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Spain is waiting for you and your camera.
Spain is waiting for you and your camera.

HOW TO TAKE photographs in spain

Spain is a vast country, and after living and working as a photographer here for over 20 years, I know that it's impossible to generalise about one individual and uniform Spain. It's a country of extreme contrasts and rich, varied traditions; but ask a foreigner about Spain, and they will invariably talk of beaches, flamenco, orange trees and white villages. Yes, these elements are part of Spain, but in general terms they only relate to the region of Andalucia.

Every area of Spain varies is distinctive in its landscape, traditions, climate and gastronomy. In terms of geography, you have everything from the lush green pastures of Asturias to the deserts of Almeria. Traditions vary from region to region: the San Fermines - festival of running of the bulls - in Pamplona; the tomatina - throwing of tomatoes - in Buñol. Even the climates are vastly different: the rain and clouds in northern Spain contrast with the almost-tropical Canary Islands, off the coast of North Africa.

There's a rich gastronomic culture in Spain - from the paella of Valencia, to the nation's calorie-laden chocolate-and-churro (doughnut tubes) breakfast. Spain is like several countries all rolled into one, which makes it both challenging and exciting to a photographer.




In terms of language there are six living idioms: Castellano, Galician, Basque, and Catalan and, in the Mallorca and Valencia regions, there are two languages that are derivatives of Catalan. Spain is comprised of 17 autonomous regions and 51 provinces.

The good news is that Castellano is spoken almost everywhere, and also most Spanish children learn English at school. One thing I have noticed is that the Spanish are shy when it comes to speaking languages other than Spanish. Friends and colleagues have told me that they feel "ridiculous" speaking English, even when they have a good command of it as a second language, especially in terms of reading and listening. Thankfully this is changing as the younger, internet-savvy generation is extremely keen to learn and practice.


The Spanish people are extremely hospitable and humane. In my travels, I've noticed that one of the most endearing characteristics of the Spanish people is their ability to embrace the whole family in their activities, none should be left out. A warm welcome awaits children, the elderly, and the average visitor alike. In my experience as a photographer in Spain, if people can collaborate with you, they will.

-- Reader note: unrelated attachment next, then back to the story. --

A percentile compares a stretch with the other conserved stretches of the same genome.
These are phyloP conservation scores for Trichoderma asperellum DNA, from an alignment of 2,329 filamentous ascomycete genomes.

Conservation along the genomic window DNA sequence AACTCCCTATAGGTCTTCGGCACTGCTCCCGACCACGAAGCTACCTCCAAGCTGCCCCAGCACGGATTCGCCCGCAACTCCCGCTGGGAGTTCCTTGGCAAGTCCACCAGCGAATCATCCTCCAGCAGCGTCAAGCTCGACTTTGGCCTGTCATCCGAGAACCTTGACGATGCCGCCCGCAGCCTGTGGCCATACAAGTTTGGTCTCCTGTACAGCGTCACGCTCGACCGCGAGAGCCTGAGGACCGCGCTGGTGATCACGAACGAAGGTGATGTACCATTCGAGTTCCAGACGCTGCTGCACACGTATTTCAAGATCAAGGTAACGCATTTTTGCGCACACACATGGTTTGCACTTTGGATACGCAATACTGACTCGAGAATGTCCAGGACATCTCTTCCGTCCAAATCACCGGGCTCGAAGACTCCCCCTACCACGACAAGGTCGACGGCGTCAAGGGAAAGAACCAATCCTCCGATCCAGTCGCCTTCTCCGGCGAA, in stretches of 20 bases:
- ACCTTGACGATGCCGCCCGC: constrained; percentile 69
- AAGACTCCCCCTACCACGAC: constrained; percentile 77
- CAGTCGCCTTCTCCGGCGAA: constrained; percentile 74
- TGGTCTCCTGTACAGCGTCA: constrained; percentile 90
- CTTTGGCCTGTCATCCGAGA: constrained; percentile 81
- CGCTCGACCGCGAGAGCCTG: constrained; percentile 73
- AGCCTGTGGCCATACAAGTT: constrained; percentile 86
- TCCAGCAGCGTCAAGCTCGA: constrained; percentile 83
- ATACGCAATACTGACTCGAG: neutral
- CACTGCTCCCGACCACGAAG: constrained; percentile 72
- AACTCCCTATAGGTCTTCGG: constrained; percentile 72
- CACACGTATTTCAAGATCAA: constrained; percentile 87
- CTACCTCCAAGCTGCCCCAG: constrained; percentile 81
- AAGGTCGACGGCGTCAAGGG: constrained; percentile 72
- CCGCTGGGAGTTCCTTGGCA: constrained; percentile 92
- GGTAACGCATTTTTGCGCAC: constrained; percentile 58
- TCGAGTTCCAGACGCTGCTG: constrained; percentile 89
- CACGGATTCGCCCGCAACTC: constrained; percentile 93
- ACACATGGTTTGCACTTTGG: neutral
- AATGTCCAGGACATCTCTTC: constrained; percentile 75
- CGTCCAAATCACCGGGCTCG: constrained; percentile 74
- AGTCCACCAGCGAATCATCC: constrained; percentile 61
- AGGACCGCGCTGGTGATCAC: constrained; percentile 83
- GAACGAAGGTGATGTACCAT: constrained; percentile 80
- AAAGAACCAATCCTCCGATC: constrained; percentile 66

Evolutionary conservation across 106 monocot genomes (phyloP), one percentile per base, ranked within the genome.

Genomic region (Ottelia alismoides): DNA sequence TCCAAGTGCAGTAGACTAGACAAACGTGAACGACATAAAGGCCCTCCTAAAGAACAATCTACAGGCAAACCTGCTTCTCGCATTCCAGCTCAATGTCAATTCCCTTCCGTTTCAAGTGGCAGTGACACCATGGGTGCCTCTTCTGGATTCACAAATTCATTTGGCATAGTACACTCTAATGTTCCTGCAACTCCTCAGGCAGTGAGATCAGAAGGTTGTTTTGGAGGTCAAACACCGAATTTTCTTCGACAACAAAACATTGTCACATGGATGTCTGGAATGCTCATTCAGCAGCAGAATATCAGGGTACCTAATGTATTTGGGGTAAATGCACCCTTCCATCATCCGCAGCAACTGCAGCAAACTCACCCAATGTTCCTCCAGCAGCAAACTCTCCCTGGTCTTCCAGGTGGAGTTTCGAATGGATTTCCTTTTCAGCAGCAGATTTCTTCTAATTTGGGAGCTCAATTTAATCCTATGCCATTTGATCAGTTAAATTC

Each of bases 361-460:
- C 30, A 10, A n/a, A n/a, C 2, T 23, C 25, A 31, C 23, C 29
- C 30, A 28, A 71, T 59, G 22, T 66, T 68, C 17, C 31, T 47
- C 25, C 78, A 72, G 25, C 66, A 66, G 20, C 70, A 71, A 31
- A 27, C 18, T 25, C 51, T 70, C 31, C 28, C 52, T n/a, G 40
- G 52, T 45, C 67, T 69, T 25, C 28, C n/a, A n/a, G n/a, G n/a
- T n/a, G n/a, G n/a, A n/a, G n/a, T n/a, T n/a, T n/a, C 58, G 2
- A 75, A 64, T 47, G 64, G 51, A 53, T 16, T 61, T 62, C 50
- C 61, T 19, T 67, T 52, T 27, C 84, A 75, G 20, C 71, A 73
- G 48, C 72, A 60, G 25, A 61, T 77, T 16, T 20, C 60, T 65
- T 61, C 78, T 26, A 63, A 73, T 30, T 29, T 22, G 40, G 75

As you can imagine, there is a huge difference between photographing a country shepherd in a small Alpujarran village, and a cosmopolitan businessman who is late for a meeting in the capital. To photograph people, you need time and the ability to win their confidence; you must be able to reflect trust in the image. The photographer also needs to be relaxed. A nervous photographer will pass on those vibes to the subject.

Personally, I firmly believe that the most beautiful portraits are environmental (as opposed to studio) portraits - people in their own surroundings. People are so much more relaxed in a familiar location, whether it's their home or place of work. A musician with his or her instrument, a potter at his wheel, a dancer performing her moves, an old lady resting on her doorstep... these images go one step further in portraying that essential connection between humans and their environment, and showing the essence of their personality.


Editorial images of festivals in Spain and general street life, if published in an editorial context, have no need for a model release. However if published in an advertising context, then a model release is required. Ten years ago you could photograph more or less anybody or anything, but now, like the rest of Europe, people have woken up to Model and Property Release issues.


Comfortable shoes, a hat for the summer - I have a general rule that I dress according to the environment. If it's a corporate portrait, I will wear a comfortable suit; in a natural park, walking clothes; in a luxury hotel, appropriate attire according to the time of day (daytime - smart-casual; evening - more formal). I believe that this helps you "fit in" and reduces the barrier between the lens and the subject. But comfort is also key, as it allows you to have freedom of movement.


Contrary to popular belief, the sun doesn't shine every day in Spain. I've been on various assignments for clients in the States and the UK who were amazed that a week could go by with constant cloudy Northern European weather.

When it rains in Spain, it's that full-on, passionate rain - no half-measures or persistent drizzle here; autumn and spring have the most rainfall. As a general rule, in mainland Spain, the beach season is from Easter to late September - it's a joy to capture on camera that delicious, soft golden glow of late afternoon and early evening Spanish sun. Spain is a country of contrasts, with subject matter to keep every photographer happy all year long.

Enjoy photographing in Spain!

Michelle Chaplow

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